We took a ride to Sonoma on a hot Saturday in August. We walked across the plaza to where our state began. There's a monument there now, a man in front of a flag. We took a look and remembered our fourth-grade history lesson.
California, under the flag of Mexico, was a political mess in 1846. The Mexican government wasn't paying its soldiers in California. In response to worries that Americans were taking up good land in the territory, the Mexicans issued an order that all Americans leave the country.
Pio Pico, the California governor at that time, said that since Mexico wasn't doing anything to protect its citizens, California should invite either England or France to annex it. Gen. Mariano Guadalupe Vallejo, a highly respected Californian, opposed this idea vehemently. He supported annexation to the United States.
Add to this turmoil the activity of John Charles Fremont, an ambitious U.S. Army officer. Fremont, supposedly on a scientific exploratory expedition, was traversing the territory with a howitzer and 60 soldiers.
The Mexican authorities in California ordered Fremont to get out.
All of this made the American settlers nervous. Rumors spread that it wasn't only Fremont who was going to be forced to go. While Fremont didn't say he would join in efforts to oust the Mexican rulers, he encouraged settlers to take matters into their own hands.
Vallejo had funded the Sonoma garrison for years because there was no money coming from Mexico. Tired of footing the bill, he disbanded the force in October 1845, and the soldiers left Sonoma.
A small group of Americans decided to follow Fremont's advice. Before dawn June 14, 1846, they surrounded Vallejo's home in Sonoma and declared the general and the other men in the home to be prisoners of war.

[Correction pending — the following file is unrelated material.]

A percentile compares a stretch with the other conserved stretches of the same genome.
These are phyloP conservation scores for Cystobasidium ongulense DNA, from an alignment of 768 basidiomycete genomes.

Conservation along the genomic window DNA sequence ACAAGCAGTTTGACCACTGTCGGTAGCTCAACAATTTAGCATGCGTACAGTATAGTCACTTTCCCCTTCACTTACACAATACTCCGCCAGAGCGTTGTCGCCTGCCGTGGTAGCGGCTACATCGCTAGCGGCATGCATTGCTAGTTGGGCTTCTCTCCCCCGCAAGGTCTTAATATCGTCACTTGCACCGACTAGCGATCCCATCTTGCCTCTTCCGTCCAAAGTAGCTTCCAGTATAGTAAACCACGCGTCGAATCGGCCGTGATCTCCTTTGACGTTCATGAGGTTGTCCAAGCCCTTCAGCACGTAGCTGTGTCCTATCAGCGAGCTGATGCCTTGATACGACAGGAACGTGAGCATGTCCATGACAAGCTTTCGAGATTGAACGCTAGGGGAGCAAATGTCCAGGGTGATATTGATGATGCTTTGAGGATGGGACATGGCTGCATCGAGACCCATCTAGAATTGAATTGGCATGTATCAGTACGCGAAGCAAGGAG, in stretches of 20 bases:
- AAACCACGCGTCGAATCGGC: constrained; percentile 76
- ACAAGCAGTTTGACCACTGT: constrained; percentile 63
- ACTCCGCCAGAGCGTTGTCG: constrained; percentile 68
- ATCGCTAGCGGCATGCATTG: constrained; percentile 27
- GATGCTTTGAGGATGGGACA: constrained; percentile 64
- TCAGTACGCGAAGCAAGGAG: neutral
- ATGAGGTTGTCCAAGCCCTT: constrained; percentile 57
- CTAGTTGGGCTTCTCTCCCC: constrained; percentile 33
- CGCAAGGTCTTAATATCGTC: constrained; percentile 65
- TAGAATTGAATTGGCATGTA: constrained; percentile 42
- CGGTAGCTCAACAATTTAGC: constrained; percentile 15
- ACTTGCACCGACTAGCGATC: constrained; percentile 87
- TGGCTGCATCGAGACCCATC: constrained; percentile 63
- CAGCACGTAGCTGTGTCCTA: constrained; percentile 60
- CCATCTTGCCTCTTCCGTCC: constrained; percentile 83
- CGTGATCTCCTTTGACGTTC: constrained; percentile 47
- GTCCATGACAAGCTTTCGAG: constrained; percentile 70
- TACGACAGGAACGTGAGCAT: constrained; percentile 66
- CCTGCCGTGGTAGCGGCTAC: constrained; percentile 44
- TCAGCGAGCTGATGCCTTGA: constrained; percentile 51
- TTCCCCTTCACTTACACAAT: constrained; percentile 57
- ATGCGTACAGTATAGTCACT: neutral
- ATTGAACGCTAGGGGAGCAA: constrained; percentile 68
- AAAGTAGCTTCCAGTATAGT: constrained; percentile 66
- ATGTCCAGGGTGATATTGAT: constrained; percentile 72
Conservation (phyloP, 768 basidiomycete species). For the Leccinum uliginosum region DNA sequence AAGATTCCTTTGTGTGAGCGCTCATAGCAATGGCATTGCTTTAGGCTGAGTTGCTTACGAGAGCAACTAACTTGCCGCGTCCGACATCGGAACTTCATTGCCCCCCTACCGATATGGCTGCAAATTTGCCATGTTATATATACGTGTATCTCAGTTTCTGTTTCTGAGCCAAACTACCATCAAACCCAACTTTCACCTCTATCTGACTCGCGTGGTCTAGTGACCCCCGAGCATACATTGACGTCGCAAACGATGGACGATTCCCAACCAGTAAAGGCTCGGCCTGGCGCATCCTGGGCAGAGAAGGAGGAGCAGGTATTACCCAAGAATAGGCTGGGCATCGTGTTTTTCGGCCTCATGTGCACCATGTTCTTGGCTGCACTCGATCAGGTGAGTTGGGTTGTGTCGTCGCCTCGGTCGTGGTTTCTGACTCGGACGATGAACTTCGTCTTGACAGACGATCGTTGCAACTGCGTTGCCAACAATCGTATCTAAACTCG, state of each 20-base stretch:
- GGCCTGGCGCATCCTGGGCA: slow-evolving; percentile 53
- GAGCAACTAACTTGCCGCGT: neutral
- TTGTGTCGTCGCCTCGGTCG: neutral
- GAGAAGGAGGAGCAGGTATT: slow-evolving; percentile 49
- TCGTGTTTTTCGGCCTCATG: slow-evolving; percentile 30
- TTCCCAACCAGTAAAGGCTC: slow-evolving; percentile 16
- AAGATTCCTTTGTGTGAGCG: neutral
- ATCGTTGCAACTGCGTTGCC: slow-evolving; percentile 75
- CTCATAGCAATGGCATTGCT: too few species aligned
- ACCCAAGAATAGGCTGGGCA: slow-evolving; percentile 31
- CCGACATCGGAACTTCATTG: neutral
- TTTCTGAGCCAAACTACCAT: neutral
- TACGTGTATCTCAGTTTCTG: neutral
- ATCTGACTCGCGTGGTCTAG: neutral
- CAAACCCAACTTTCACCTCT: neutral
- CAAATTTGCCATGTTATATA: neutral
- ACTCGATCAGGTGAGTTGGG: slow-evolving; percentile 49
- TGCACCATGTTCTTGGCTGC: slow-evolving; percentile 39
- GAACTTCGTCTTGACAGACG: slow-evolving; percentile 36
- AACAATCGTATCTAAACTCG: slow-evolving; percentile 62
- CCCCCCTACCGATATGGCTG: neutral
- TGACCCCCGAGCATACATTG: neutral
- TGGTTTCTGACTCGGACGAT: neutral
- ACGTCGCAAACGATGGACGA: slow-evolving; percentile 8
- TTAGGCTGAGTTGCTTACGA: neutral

Vallejo did not put up a fight. He told his captors that he supported California becoming part of the United States. Vallejo even provided them with horses to take his party to Sutter's Fort.
"They carried us as prisoners to Sacramento and kept us in a calaboose for 60 days or more until the authority of the United States made itself respected and the honorable and humane Commodore Stockton returned us to our hearths," Vallejo recalled in a speech at a Fourth of July gathering in Santa Rosa on July 4, 1876.
After the capture of the Vallejo party, the Americans held a meeting in the Sonoma soldiers barracks and elected William B. Ide as president and Robert Semple as secretary. The group then came up with a treaty, in both English and Spanish, written on paper provided by Vallejo.
On June 24, 1846, the Mexicans tried to retake Sonoma, and there was a skirmish near San Rafael. The casualties of the Bear Flag Revolt amounted to two dead Americans and five or six Mexican supporters. The Republic of California lasted less than a month. On July 9, 1846, the Sonoma garrison was occupied by the U.S. military.
Days Gone By appears on Sundays. Contact Nilda Rego at email@example.com.